How To Know When It’s Time to Rebrand: 9 Telltale Signs

Change is inevitable, especially in business.

Thanks to modern, data-driven business practices, it can sometimes be easy to see when change is needed. Say, when an established sales process isn’t quite getting the results it used to, or a PPC campaign isn’t garnering the same attention as it has in the past. Here, data can tell us that something needs to change.

The need for business change can also be steered by softer observations – perhaps networking is achieving diminishing returns, or perhaps some of your older IT systems are getting a little sluggish. This can also hint that change is around the corner.

However it can be even harder to identify the need to change your brand. Many business owners are quite attached to their company’s branding – it is the embodiment of their hard work over the years, after all! But often as a business evolves, those changes will eventually need to be expressed through a new look – whether that’s a small visual facelift or a total brand overhaul.

How Do You Know When It’s Time to Rebrand Your Business?

Businesses are living, ever-changing things. As your company develops over time, there will likely come a point when your old brand just doesn’t cut it anymore and you need something new to keep your audience interested.

Let’s investigate 9 factors that could mean you need a new look…

When Your Brand Looks Dated

Most commonly, the need to overhaul your brand comes with time. Just as trends come and go in fashion, interior design, and music, they do in graphic design too. What may have been on the cutting edge of graphic design 5-10 years ago will likely seem outmoded and old fashioned when viewed through a modern lens.

Objectively compare the look of your current marketing materials to your closest competitors. Do yours appear staid and old-fashioned in comparison? Ask a trusted friend or business contact to take a quick look too and ask for feedback.

Sometimes, deep down, business owners know when it’s time for a refresh. Do you wince when people have to look at your marketing materials? Do you joke that your brand is “so 2009!”? Your hunch is probably right – it’s probably high time for a fresh lick of paint.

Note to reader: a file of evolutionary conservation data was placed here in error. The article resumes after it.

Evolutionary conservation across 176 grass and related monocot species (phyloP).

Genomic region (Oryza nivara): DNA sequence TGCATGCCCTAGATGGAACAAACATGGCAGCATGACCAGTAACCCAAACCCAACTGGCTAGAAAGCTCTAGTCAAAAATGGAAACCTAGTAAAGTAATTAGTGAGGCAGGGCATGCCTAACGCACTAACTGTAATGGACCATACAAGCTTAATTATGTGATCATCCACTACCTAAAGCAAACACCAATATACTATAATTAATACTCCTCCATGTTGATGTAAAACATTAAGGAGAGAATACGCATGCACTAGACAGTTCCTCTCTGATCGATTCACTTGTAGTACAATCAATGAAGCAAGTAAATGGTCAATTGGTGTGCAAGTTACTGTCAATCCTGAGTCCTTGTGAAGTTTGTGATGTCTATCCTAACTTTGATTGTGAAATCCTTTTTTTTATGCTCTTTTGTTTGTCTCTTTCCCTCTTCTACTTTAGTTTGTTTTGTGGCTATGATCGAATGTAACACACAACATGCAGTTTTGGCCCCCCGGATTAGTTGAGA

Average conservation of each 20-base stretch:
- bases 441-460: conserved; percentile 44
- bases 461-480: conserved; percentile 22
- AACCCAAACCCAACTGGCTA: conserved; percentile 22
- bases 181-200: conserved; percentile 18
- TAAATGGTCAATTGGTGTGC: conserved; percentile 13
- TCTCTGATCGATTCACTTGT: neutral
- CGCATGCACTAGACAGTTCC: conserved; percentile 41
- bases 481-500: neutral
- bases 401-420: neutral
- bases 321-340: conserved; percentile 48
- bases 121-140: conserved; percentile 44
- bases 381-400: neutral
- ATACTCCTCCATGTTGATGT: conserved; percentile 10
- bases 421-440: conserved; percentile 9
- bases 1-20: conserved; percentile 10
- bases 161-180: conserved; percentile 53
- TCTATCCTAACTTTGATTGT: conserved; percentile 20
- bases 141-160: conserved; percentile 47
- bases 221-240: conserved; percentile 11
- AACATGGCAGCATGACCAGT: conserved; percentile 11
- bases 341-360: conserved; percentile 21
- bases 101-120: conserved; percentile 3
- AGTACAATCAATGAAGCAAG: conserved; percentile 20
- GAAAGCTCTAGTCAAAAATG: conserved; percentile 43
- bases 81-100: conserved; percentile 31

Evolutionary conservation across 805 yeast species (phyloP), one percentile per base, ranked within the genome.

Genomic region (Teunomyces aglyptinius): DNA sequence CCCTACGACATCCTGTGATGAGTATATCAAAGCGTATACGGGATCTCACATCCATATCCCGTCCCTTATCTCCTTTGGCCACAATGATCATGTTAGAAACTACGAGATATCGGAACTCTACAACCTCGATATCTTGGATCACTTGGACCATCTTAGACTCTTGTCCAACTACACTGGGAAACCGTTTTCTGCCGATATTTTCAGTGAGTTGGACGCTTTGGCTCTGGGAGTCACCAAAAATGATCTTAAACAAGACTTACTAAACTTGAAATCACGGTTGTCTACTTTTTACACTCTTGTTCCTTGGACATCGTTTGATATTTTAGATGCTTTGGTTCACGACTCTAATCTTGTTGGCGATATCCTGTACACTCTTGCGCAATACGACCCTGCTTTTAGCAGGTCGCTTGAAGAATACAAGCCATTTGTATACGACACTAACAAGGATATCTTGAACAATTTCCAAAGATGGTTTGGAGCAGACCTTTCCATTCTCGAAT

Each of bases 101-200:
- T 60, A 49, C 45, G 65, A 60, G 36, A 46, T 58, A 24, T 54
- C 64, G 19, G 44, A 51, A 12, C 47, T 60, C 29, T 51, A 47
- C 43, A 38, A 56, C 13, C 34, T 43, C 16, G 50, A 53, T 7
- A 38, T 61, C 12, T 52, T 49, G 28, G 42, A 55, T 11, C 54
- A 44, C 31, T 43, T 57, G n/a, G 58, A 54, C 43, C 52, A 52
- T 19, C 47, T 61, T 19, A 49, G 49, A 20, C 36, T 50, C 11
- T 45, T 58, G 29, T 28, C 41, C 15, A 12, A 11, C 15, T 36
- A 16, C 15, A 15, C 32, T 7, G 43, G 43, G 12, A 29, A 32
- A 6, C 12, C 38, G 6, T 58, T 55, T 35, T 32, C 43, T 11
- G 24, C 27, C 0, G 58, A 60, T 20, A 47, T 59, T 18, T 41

A great example of updating a brand is the Federation of Small Businesses. Their older brand features serif fonts, muted colours, and a classic laurel wreath design. In and of itself, the design was fine, but it did seem rather stuffy and old fashioned. The new design feels a lot less formal and straight-laced, better reflecting the digital dynamism and connectivity of modern small businesses.

When You Have to Change Around Your Competition

In order to remain competitive, brands need to be unique, fresh, and distinctive in ways that appeal to their target market. What counts as “fresh” and “unique” in your niche can be heavily influenced by your competition.

Sometimes, in trying to appeal to the same markets, groups of competing companies can fall back on safe, “samey” branding. However, playing it safe can do more harm than good – when companies with a similar offering also look similar, it’s easy for prospects to confuse them. If this sounds familiar, then we’d likely advise a rebrand that breaks the mould a little – positioning you as a modern, fresh provider within your market.

But what do you do if a competitor beats you to the punch in terms of debuting a new, exciting rebrand? What do you do if other competitors start offering different complementing services that you aren’t able to offer? Rebranding can also be the answer here, giving your company a much needed memorable spin.